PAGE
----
VL.Stride now provides easy ways and examples for developers to wrote draw shader (vertex and pixel shaders), texture shader, and compute shader. Is there any plan which is working on the stream output of geometry shader? This process seems to be necessary when the geometry (mesh/model) have to be modified before it was skinned by the readymade (i.e. PBR) materials.
Actually, I have written my own nodes to achieve my aim. I attach my example here StreamOutTest.zip (26.9 KB) My patch simply draws quad particles and deforms the teapot mesh in geometry shaders. The stream output was then skinned with vvvv gamma’s PBR material. Everything work, however, the file, VL.Stride.Rendering.Instancer.vl in lib.packs.VL.Stride.Runtime… have to be included in dependencies, since I had copied the algorithms of StreamOutInstancer, and used those internal nodes such as MeshDrawerStreamOut. (my patch was developed in vvvv gamma 2021.3.0)
My question is: instead of my work-around, is there any more official way provided in the existing (or future) gamma version, which could achieve what I am doing? i.e. output modified mesh from geometry shader. I even have not tested the performance of my work-around nodes.
the reason why we didn’t include those stream out nodes is that it was an older technology for instancing, before we got that properly integrated in stride.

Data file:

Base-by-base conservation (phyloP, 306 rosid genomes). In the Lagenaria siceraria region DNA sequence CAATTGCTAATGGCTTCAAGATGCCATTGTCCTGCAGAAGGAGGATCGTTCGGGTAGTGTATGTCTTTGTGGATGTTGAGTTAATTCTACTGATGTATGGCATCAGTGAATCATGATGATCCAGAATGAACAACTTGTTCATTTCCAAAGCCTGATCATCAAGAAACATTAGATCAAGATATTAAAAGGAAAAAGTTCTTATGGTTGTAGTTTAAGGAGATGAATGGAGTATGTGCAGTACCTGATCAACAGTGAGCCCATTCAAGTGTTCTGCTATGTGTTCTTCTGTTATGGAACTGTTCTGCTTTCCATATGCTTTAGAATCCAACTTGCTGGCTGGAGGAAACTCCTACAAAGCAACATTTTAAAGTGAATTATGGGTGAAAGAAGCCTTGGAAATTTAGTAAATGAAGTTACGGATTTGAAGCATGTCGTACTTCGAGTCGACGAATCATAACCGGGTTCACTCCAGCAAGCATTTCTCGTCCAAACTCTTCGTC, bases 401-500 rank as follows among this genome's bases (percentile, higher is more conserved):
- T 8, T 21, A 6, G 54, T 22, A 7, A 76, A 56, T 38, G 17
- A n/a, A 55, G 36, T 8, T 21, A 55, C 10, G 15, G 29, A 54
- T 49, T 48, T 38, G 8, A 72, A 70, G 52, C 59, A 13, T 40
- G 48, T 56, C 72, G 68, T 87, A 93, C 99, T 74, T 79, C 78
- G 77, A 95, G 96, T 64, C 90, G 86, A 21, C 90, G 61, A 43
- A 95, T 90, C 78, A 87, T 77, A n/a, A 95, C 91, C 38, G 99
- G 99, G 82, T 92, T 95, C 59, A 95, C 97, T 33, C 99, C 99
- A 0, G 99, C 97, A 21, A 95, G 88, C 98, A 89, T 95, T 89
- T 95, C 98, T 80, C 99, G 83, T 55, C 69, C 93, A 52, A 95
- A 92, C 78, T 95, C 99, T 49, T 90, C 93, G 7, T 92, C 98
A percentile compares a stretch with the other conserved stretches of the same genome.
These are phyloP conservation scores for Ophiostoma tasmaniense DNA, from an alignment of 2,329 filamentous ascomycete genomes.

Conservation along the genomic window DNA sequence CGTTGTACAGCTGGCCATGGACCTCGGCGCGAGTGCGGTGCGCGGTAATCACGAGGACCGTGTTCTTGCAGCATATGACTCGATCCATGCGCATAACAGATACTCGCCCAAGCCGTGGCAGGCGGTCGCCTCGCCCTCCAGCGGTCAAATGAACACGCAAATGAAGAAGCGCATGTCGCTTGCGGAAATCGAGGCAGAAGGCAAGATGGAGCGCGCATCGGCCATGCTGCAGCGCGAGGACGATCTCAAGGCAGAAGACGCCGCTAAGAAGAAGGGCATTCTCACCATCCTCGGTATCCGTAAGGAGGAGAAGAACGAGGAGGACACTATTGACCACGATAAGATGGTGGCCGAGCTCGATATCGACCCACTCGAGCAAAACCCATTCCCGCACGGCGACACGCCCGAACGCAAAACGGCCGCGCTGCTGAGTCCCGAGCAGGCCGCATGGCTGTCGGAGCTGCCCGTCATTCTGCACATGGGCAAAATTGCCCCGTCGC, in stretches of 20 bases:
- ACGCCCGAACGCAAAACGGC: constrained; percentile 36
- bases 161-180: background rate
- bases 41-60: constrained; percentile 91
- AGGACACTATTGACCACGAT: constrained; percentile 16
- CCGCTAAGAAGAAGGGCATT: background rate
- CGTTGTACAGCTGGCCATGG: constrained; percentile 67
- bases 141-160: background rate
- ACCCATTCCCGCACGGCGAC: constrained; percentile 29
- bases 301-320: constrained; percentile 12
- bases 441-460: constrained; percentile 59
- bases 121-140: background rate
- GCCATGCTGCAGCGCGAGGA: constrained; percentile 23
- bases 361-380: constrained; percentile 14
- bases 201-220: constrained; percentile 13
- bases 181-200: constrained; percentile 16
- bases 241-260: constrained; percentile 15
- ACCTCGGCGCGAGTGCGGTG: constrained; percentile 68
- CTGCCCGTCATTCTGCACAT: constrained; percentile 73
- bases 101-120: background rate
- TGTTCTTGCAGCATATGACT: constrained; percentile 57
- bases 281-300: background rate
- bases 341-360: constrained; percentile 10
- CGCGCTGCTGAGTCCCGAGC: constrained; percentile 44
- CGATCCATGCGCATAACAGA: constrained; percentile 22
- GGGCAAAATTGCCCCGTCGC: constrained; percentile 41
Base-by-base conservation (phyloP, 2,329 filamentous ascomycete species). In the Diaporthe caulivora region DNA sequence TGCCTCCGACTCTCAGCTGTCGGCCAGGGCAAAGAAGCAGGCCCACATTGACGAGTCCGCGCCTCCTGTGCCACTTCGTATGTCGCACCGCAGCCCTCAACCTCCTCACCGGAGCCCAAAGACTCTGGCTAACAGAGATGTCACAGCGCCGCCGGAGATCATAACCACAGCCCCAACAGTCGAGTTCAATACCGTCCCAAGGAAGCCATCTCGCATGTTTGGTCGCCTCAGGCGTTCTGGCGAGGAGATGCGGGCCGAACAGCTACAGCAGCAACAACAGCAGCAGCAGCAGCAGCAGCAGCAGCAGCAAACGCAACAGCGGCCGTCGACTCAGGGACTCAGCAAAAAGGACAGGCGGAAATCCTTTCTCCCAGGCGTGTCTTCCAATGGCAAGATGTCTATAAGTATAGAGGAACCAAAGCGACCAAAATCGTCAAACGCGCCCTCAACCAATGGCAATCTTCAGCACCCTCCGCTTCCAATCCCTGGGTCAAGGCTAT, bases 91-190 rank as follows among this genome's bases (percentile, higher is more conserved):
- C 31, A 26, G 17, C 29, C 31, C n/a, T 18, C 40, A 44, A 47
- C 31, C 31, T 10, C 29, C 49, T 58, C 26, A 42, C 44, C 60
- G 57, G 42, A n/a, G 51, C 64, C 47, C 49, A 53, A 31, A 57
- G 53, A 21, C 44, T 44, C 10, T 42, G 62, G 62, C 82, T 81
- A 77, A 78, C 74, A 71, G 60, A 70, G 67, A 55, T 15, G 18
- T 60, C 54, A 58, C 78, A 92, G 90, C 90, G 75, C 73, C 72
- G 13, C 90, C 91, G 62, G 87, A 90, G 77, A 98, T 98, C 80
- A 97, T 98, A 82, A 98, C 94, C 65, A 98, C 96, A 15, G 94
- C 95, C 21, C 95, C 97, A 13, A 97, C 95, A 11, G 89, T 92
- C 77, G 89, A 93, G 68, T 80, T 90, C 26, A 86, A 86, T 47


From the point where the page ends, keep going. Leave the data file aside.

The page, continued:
the stream out (aka transform feedback) itself is kind of a slow technique that isn’t really recommended nowadays:
what you should do with modern GPUs is modifiying the vertex buffer in a compute shader and bind it as vertex buffer to a material. unfortunately we didn’t have time to implement that before the release. but you might be able to hack it somehow.
but for now what you did is totally fine and i guess we can just forward all those nodes as experimental, so you can use them without the missing dependency.
another idea we are just developing with the FUSE team is to modify the vertex positions directly in the material. which is possible via composition and ShaderFX nodes. in this case you can only transform vertices, and not add/remove them. but it seems that this is what you did with the teapot. i can look for an example patch.
@tonfilm Thank you very much for the inspiring reply. Haha, I never knew the burden of geometry shaders. I always chose to use GS or CS depending on convenience or even my mood. Now I will try to write compute shaders to modify the mesh’s vertex. I am happy to learn new thing :)
“another idea we are just developing with the FUSE team is to modify the vertex positions directly in the material. …”
I remember that I had tried to transform the vertex by displacement offsets, but now the input pin of displacement map only accepts scalar value. If it accepted vector value, then, it could provide more possibilities.